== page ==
Multiple strikes are often hard to spot when no movement of the
coin occurs between strikes. Collectors rely on a number of diagnostic
clues to identify such “close multi-strikes.” One such clue is the
presence of concentric strike lines.
Concentric strike lines are circular or semicircular grooves or
steps produced by the edge of the field portion of the die and
sometimes the outer edge of the rim gutter of the die. An intermediate
strike line can reflect the presence of collar clash, which occurs
when the rim gutter is damaged by contact with the top of the collar.
Close examination of spacing, contour and stepwise elevation of the
strike lines is necessary to distinguish those created by multiple
strikes from those that simply result from contact with different
parts of the die perimeter.
Strike lines are located in the “slide zone” of off-center and
broadstruck coins. The slide zone forms as coin metal squeezes out
between the dies and picks up fine radial striations in the process. A
strike line interrupts these striations.
It would be nice if strike lines always indicated the presence of
extra strikes, but this is not the case. For example, they sometimes
form opposite a “stiff collar” error. The planchet represented by the
illustrated 2000-P Jefferson 5-cent coin was not perfectly centered in
the striking chamber when it was struck. The right side rested against
a stiff, but still mobile collar. The obverse face (struck by the
anvil die) was left with a sloping, featureless shoulder that
terminates laterally in a strong collar scar. On the reverse face,
four concentric strike lines can be detected between the edge of the
field and the unstruck portion of the planchet.
The multiple strike lines were produced early in the downstroke as
the hammer (reverse) die skittered across the surface of the planchet
as the collar collapsed.
These strike lines happen to be a minor expression of a Type I
stutter strike. Had the bounces been higher and wider, a thin crescent
of die-struck design would have been left in the gap between the inner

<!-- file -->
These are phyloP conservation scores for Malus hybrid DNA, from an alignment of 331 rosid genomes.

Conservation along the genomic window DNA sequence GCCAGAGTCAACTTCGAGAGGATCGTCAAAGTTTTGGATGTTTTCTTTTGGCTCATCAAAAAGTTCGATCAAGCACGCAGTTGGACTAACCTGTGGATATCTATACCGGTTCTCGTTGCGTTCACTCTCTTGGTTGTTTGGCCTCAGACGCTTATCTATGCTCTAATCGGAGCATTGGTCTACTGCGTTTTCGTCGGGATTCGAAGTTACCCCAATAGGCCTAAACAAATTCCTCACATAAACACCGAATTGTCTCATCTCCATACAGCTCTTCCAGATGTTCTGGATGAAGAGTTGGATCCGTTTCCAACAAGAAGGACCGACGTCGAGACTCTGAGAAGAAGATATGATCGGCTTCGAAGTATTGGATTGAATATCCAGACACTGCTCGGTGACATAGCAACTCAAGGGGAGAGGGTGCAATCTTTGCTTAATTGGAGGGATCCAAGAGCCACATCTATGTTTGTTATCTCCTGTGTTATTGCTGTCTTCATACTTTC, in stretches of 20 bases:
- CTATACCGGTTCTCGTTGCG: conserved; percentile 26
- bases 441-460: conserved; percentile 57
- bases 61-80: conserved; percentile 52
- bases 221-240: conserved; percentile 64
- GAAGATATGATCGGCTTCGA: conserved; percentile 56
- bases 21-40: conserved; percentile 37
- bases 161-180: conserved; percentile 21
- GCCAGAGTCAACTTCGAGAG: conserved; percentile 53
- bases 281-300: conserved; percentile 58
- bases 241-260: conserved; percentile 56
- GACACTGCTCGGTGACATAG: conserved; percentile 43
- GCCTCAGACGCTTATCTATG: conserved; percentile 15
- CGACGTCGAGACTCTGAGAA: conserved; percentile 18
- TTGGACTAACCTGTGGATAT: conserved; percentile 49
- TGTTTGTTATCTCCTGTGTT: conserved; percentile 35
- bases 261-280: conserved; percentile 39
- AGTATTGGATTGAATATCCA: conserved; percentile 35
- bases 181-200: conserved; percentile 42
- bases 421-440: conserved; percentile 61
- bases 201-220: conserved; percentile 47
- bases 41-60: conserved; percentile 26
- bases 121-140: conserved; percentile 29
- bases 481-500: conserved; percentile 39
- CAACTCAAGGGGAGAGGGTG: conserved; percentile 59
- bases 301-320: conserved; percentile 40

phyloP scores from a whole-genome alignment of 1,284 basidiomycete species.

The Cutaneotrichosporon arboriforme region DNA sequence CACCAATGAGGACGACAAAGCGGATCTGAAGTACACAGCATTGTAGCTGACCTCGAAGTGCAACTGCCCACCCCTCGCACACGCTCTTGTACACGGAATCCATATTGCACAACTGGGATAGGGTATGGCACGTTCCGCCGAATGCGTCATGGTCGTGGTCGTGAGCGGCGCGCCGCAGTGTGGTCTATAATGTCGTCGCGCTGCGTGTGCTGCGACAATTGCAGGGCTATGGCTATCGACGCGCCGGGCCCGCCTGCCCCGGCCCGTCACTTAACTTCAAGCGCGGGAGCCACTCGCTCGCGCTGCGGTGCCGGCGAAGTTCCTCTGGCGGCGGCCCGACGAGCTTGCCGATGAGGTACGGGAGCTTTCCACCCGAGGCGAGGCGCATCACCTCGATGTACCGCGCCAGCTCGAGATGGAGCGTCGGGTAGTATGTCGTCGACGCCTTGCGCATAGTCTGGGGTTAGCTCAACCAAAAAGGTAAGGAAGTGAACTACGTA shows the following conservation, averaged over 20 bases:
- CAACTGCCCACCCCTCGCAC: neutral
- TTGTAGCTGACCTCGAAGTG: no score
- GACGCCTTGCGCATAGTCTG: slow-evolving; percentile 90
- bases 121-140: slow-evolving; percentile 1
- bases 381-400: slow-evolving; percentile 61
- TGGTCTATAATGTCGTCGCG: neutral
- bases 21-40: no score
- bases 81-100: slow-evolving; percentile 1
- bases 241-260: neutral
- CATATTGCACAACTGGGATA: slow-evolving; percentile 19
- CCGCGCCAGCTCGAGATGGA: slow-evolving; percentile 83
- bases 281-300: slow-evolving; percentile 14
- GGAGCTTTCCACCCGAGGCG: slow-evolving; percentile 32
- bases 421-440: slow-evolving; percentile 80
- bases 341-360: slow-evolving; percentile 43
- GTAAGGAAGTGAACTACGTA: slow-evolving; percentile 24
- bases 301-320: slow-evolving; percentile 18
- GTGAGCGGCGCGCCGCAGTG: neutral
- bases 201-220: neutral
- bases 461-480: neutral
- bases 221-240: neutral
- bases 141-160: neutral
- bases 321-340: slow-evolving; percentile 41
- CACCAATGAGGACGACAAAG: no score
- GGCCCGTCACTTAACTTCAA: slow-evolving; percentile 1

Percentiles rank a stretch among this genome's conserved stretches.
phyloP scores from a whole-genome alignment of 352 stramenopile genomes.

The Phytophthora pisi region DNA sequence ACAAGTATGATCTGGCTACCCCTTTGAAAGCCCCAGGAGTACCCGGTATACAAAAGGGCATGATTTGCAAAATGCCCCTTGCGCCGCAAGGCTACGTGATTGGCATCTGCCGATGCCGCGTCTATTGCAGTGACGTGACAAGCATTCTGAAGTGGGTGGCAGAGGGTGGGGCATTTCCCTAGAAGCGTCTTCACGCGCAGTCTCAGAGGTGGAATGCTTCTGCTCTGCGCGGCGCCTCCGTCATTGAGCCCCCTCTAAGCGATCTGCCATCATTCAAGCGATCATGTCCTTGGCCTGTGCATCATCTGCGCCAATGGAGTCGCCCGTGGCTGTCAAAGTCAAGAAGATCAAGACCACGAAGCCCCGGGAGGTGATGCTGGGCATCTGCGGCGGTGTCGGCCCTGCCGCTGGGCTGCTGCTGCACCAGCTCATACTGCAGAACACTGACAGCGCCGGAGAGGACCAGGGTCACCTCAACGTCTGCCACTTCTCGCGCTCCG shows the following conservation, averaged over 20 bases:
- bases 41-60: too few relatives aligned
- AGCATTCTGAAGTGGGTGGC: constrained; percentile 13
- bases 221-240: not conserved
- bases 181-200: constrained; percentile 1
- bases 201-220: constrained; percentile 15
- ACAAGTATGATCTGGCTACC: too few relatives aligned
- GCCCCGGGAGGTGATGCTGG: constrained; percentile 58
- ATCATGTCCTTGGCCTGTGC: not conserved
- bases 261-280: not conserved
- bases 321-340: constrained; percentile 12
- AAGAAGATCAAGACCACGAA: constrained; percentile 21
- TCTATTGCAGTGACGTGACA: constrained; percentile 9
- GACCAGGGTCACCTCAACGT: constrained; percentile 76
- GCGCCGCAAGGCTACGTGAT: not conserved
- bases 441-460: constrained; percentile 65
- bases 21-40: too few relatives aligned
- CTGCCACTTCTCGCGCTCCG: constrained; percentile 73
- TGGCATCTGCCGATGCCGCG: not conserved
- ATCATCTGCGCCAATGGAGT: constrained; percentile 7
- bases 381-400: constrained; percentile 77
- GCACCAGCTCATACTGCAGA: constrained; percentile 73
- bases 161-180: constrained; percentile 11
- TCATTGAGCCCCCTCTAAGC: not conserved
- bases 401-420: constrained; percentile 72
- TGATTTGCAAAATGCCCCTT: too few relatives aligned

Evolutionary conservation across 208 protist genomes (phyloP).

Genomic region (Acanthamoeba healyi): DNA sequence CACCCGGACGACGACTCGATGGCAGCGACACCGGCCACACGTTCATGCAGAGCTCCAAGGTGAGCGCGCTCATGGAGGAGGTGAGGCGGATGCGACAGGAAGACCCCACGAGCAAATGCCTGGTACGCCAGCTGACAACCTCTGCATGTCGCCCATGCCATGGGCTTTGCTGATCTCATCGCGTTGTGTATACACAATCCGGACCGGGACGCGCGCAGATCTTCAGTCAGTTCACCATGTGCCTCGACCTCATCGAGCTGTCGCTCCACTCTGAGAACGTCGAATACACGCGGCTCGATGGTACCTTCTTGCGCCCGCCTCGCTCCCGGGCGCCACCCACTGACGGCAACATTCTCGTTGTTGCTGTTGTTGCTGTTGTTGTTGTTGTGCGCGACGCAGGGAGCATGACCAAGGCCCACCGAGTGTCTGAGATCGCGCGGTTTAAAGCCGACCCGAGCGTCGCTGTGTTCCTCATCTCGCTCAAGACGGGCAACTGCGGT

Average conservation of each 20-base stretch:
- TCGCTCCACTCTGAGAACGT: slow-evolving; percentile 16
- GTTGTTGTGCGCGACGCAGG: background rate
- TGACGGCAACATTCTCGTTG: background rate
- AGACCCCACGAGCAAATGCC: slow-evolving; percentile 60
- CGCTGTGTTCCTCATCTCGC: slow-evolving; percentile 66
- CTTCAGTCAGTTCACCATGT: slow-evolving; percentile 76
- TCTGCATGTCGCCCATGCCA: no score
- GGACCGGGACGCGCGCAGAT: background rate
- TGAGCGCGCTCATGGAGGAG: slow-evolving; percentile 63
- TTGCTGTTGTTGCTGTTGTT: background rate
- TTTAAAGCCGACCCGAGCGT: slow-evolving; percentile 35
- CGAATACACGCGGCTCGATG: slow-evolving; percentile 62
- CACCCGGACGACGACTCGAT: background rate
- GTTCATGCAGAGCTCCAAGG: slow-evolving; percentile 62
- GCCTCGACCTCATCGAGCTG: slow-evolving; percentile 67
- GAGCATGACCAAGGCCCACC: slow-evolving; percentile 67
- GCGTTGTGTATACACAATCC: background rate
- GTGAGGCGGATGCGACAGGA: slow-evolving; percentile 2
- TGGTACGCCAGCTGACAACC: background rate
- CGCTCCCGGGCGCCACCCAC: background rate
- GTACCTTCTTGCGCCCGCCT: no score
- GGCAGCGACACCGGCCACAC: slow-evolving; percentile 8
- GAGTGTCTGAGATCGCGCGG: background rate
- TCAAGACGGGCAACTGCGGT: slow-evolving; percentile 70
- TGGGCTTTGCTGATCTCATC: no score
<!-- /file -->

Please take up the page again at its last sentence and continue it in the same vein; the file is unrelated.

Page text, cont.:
and outer series of strike lines. A Type I stutter strike is shown in
the Dec. 28, 2009, “Collectors’ Clearinghouse” column.
I’m not sure what caused the extensive series of strike lines
present on the obverse face of the illustrated 1993-P Washington
quarter dollar. The broad crescent on the left carries no fewer than
six concentric lines. I doubt they represent an incipient stutter strike.
On the reverse face, strangely distant from the die-struck design,
are two short but very deep arcs of collar contact, located at 6:00
and 8:30. At this distance, I’m skeptical that the collar could have
provided sufficient resistance for even a loose hammer die to skitter.
This hypothesis would also have to incorporate the unlikely assumption
that the hammer (obverse) die contacted the planchet in a very
misaligned position and that it skittered its way to a centered
position by the time the downstroke was completed.
An equally dubious scenario has the planchet squeezing out beneath
a jittery hammer die. Instead of a “slide zone” forming with
conventional radial striations, a series of partial rings was
generated. The stumbling block here is that this presumptive slide
zone is far too wide relative to the strength of the strike, which was
quite modest. The slide zone on the reverse face is extremely narrow.
Almost as puzzling are the two to three concentric strike lines
present on the left side of the reverse face of a broadstruck 1998-D
Roosevelt dime. The coin shows are no signs of collar contact at all,
which would seem to rule out a Type I stutter strike. Here, at least,
it seems possible that the planchet squeezed out beneath a jittery
hammer (reverse) die, leaving a series of curved lines.
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